The Magazine

Ehud Olmert's Israel

It's doing better than you've heard.

Feb 4, 2008, Vol. 13, No. 20 • By PETER BERKOWITZ
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Moreover, from his government's failures and mistakes, "lessons were learned, shortcomings were rectified, patterns of action were changed." Meanwhile, the quiet in northern Israel, contended Olmert, reflects the reestablishment of deterrence, central to Israel's national security doctrine.

Concerning the war in the south, the prime minister stressed his full approval of Defense Minister Ehud Barak's decision to impose a partial blockade on Gaza. While Israel would not allow "a humanitarian crisis to develop," it would also not continue to supply all the energy Hamas needed to run a terrorist state:

We will not stop food for children, medicine for those in need nor fuel for institutions tied to saving lives. However, there is no justification or basis to demand that we allow the residents of Gaza to live normal lives, while mortars are fired and missiles are launched from their streets and the courtyards of their homes towards Sderot and the communities in the South.

Israel, Olmert declared, would not relent in the fight against Hamas, either in Gaza or in the West Bank.

But at the core of Olmert's speech was a commitment to the process the Bush administration launched at Annapolis. Despite the serious objections and genuine risks, there was, Olmert argued, no contradiction in taking advantage of a "historic opportunity"--consisting in the "deserving Palestinian leadership" of President Mahmoud Abbas and Prime Minister Salam Fayyad, "a sympathetic international community," and "an American president committed to the security of Israel and the unmistakable Jewish character of the country, at a level which is unprecedented in our history"--to achieve a political agreement with the Palestinians.

Many Israelis--and not a few well-informed Americans--believe that Olmert is engaged in a fool's errand. Supplementing the general consensus concerning the shape of a just solution to the conflict is a consensus among Israelis that the conditions for implementing that solution do not now exist and are not likely to come into being anytime soon. Despite the intentions of Abbas and Fayyad, Fatah is too corrupt, the Palestinian educational system is too poisonous, Jerusalem too sensitive an issue, and Hamas too appealing to too many Palestinians. Most important, any political agreement would require the Israeli army and internal security forces to leave the West Bank, but few in Israel believe that can be done without paying an intolerable price--exposing Tel Aviv and environs, the center of the country's commercial life and home to half its citizens, to constant rocket attacks.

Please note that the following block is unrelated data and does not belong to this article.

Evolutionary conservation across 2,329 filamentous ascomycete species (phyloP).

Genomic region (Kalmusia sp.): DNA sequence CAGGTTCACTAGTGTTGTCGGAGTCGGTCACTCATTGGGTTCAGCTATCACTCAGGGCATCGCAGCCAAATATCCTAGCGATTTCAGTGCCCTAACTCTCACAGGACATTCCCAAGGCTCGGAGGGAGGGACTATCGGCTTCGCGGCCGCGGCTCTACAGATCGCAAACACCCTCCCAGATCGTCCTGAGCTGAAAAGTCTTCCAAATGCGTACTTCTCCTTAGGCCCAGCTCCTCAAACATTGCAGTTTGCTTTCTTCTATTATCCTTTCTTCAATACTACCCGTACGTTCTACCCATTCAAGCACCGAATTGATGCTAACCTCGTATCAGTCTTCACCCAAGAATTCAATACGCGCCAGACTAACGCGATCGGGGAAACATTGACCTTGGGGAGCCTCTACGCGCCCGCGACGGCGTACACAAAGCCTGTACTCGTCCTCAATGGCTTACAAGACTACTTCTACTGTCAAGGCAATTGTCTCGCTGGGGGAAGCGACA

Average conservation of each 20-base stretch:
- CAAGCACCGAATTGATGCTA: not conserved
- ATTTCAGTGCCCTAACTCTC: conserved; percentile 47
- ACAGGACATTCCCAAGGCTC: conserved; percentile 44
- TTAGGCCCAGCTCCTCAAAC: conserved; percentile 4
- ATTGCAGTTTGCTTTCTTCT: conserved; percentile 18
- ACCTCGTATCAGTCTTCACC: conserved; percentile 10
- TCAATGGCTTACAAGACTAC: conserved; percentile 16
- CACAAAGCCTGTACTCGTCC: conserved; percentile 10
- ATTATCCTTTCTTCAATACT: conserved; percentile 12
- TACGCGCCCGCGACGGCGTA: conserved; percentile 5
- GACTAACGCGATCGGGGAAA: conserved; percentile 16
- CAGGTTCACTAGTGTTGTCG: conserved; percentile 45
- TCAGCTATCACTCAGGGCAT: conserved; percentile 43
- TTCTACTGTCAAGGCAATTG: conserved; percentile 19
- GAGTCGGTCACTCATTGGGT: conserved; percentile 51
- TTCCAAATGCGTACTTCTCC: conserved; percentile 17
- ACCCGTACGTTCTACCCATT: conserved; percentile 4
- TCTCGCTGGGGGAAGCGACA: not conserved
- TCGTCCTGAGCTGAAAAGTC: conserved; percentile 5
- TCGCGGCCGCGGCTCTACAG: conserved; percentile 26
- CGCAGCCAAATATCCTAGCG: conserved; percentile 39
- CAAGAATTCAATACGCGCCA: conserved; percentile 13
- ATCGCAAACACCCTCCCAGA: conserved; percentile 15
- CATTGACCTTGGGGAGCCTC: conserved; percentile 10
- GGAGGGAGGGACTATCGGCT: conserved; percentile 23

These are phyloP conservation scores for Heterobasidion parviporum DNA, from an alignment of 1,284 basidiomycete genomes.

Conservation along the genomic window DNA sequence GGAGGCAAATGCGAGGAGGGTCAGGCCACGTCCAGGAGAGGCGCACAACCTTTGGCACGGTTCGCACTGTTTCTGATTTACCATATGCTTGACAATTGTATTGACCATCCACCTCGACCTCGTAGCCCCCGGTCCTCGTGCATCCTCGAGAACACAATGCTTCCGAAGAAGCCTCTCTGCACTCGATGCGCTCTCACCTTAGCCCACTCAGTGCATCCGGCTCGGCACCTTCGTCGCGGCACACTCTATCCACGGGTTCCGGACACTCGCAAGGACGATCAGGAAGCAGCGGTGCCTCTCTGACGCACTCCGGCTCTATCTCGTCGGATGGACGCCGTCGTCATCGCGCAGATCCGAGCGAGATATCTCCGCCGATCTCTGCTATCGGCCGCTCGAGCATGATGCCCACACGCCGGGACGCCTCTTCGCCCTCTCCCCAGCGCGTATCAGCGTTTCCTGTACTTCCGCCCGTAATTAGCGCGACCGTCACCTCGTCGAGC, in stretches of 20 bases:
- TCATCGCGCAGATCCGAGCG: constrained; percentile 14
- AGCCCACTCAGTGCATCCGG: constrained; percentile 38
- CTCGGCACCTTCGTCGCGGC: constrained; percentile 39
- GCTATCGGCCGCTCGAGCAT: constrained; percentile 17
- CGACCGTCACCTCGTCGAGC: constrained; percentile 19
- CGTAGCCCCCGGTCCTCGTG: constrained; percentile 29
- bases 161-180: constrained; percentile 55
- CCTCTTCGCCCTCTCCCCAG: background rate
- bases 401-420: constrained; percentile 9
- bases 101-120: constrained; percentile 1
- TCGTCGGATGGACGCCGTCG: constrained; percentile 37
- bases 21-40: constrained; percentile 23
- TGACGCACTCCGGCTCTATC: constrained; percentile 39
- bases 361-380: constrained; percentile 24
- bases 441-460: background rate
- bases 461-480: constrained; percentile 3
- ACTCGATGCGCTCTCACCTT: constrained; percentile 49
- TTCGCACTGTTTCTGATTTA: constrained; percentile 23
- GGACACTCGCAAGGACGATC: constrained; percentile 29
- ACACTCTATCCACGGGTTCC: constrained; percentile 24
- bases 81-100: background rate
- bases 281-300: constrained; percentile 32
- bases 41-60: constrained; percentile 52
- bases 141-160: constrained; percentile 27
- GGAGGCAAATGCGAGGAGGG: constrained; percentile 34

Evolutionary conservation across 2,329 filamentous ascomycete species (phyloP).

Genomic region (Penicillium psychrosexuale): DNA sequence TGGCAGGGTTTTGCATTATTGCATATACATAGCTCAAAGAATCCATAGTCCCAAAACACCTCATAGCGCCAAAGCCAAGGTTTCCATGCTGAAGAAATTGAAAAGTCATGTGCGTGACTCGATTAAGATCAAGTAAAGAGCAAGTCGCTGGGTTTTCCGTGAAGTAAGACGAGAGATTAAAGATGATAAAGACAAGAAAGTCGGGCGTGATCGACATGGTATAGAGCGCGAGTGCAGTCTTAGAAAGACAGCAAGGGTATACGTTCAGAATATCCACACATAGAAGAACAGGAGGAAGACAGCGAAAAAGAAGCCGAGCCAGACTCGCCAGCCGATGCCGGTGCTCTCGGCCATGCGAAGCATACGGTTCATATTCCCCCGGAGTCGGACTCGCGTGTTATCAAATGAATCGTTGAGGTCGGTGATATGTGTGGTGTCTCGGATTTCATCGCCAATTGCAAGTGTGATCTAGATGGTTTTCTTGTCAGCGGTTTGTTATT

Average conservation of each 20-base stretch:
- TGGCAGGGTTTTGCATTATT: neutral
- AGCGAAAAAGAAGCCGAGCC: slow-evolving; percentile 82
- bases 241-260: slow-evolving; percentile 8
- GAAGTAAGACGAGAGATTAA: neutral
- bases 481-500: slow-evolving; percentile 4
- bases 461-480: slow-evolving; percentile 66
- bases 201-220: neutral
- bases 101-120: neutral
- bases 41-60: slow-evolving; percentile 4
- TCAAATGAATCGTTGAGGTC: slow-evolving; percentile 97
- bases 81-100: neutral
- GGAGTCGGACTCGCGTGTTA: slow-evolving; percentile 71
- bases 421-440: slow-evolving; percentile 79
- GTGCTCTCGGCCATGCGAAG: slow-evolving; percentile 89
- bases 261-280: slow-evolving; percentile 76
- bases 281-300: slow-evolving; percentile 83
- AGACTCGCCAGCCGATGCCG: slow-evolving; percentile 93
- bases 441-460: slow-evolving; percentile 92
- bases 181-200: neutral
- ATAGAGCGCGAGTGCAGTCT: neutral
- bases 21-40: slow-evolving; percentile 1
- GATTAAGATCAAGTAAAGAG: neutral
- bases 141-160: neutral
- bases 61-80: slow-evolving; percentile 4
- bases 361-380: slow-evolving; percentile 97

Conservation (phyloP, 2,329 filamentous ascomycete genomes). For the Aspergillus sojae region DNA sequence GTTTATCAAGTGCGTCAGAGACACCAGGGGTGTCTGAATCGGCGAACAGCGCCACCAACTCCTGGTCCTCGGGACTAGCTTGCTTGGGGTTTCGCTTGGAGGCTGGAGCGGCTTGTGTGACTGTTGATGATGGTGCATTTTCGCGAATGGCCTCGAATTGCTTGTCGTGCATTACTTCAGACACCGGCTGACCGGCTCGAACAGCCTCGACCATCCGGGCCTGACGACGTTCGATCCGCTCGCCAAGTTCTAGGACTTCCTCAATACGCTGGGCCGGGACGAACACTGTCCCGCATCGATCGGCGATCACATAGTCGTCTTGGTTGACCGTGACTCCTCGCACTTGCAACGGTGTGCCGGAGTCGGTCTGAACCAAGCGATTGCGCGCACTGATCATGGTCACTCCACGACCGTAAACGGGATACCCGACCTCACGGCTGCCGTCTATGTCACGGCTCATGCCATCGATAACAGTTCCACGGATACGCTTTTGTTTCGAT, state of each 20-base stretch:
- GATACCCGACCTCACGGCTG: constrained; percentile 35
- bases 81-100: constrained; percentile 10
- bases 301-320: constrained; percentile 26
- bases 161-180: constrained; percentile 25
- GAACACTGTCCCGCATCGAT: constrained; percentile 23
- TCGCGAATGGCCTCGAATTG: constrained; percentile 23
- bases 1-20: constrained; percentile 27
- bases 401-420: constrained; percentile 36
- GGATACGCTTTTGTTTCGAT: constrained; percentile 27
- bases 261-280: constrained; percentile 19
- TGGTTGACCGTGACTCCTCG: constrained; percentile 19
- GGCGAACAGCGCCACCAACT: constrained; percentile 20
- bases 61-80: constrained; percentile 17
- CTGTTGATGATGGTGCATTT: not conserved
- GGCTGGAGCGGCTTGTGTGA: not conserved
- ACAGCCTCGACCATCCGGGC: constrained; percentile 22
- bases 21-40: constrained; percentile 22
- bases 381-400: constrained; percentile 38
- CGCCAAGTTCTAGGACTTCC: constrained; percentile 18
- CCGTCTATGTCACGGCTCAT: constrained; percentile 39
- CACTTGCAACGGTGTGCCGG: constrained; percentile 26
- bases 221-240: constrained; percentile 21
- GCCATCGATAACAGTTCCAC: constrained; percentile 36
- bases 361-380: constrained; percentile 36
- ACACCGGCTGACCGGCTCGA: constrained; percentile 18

The unlikeliness of a political agreement with the Palestinians is to be regretted, but by no means is it cause for despair. Chastened by 40 years of occupation and committed to a two-state solution the moment circumstances permit, a significant majority of Israelis are more than ready to turn their back on the Palestinians, to continue to orient their economy globally, and to contain the Palestinians without solving the conflict that divides them. This builds on the consensus forged by Prime Minister Ariel Sharon in the wake of the Second Intifada.

The evolving consensus includes both the repudiation by an important segment of the Israeli right of the dream of an Israel that stretches from the Mediterranean to the Jordan River, and the repudiation by significant segments of the left of the conviction that Israel is at fault for all the pathologies of Palestinian society and could correct them, if only its heart were in the right place.

Because it faces up to harsh realities without losing sight of the demands of justice, the evolving consensus reflects the strength of the nation.

Peter Berkowitz is the Tad and Dianne Taube senior fellow at the Hoover Institution, Stanford University, and a visiting professor at Georgetown University.